U.S. markets observed a trading holiday on Monday due to the Martin Luther King public holiday, leading investors to exercise caution on Friday. Additionally, another round of air raids on Houthi rebels in Yemen by the U.S. over the weekend, although occurring when oil markets were closed, is expected to reverberate through global dealings outside the U.S. today and into tomorrow.
Despite Thursday's gains from the initial round of attacks, Friday saw a decline as share investors focused on a drop in U.S. producer prices and lackluster quarterly reports from major American banks. Notably, giants like JPMorgan posted a positive outcome, while Bank of America faced a downturn. This resulted in the Dow slipping by 0.31%, closing at 37,592.98, with the S&P 500 managing a modest 0.08% gain, ending at 4,783.83, and the Nasdaq staying slightly positive, adding 0.02% to settle at 14,972.76. Despite this, the major averages saw weekly gains, with the Dow adding 0.34%, the S&P 500 up 0.84%, and the Nasdaq jumping by 3.09%, marking Wall Street's 10th winning week in the last 11.
Encouraging news on inflation arrived on Friday, with producer prices dropping 0.1% in December, offsetting slightly higher consumer inflation data for the same month reported on Thursday. This has led some analysts, including Bill Adams, chief economist for Comerica Bank, to suggest that the path is clearing for the Federal Reserve to consider interest rate cuts in 2024 and to slow the pace of balance sheet reduction.
As a result of this news, the yield on the 10-year Treasury eased to 3.94%, down from nearly 4%, and the two-year Treasury yield, tracking expectations for the Fed, fell to 4.17% from 4.27% before the release of the producer price index (PPI) data. However, the focal point of activity was in Tokyo, where the Nikkei surged by 1.5% on Friday and 6.6% over the week, reaching new 36-year highs. This was attributed to sustained high inflation and the yen's continued ease against the greenback, traditionally stimulating the exporter-dominated Japanese market.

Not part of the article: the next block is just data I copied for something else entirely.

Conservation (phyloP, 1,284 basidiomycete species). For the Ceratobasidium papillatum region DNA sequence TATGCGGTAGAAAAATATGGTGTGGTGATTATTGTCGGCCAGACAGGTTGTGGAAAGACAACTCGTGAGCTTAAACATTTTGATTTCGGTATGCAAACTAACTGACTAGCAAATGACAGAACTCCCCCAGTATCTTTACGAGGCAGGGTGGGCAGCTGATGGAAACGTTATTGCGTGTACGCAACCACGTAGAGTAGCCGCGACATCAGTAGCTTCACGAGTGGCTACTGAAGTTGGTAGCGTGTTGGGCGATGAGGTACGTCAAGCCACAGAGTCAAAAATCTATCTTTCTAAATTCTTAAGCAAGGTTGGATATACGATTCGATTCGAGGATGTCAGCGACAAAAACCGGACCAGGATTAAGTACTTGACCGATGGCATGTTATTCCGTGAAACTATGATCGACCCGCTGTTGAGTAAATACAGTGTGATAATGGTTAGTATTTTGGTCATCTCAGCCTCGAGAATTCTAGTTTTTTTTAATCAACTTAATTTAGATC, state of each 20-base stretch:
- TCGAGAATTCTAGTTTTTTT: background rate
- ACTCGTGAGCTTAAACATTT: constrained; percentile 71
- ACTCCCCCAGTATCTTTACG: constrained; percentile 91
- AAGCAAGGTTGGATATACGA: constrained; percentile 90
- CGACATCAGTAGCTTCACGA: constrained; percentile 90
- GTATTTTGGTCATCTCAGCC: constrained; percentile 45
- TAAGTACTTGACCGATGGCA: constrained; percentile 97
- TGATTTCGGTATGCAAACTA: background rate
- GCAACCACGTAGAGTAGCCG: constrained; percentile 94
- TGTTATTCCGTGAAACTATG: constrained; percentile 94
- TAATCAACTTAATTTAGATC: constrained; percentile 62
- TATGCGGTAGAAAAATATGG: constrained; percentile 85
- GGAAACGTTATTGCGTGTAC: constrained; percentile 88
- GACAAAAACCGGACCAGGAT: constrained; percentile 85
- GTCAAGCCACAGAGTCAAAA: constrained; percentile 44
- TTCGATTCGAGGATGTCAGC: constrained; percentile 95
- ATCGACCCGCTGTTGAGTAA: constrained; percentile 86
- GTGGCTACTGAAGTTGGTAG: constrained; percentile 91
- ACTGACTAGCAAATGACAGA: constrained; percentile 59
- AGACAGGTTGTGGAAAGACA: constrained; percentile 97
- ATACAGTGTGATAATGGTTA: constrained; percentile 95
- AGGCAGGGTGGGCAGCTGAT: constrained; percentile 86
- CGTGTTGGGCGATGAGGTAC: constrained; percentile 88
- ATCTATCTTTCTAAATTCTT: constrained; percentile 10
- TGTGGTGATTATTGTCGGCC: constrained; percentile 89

European shares experienced a 0.2% rise, but Chinese shares fell by 1.3%, reflecting ongoing concerns about the strength of the Chinese economy. Bond yields fell in the U.S., Japan, and Australia, while rising in the UK and Germany. Surprisingly, the oil price fell despite escalating turmoil in the Middle East.
Looking ahead, the ASX is anticipated to open flat on Monday, with little assistance from the U.S. markets on holiday, causing traders to approach pricing cautiously. Friday's Share Price Index closed with a minimal gain of 5 points, following a 7.7-point loss in the local session, reflecting a lack of enthusiasm. Over the week, Australian shares rose marginally, influenced by lower-than-expected inflation. However, the ASX saw declines in utilities, materials, and consumer staples, offsetting gains in IT, real estate, and consumer discretionary shares.
Metal and iron ore prices witnessed a decline, with the latter leading to pressure on shares in BHP, Rio Tinto, and Fortescue as the SGX price slid close to a 10% decrease in 10 days. The SGX futures price closed at $US129.60 on Friday, falling by $US13 a tonne from the January 3 peak. The sell-off occurred despite confirmation that Chinese iron ore imports exceeded 100 million tonnes in December for yet another month, rising 6.6% over the year to a record 1.179 billion tonnes. Chinese commodity websites, however, suggest an oversupply situation due to rising portside stocks ahead of the Lunar New Year break in early February.
In response to these market dynamics, BHP shares fell by 2.8% over the week, Rio shares ended down by 2.3%, and Fortescue shares slipped by 2.7% over the five sessions, despite a solid rise on Friday. The Australian dollar fell by 0.3% over the week to end around 66.80 US cents, despite little change in the value of the greenback.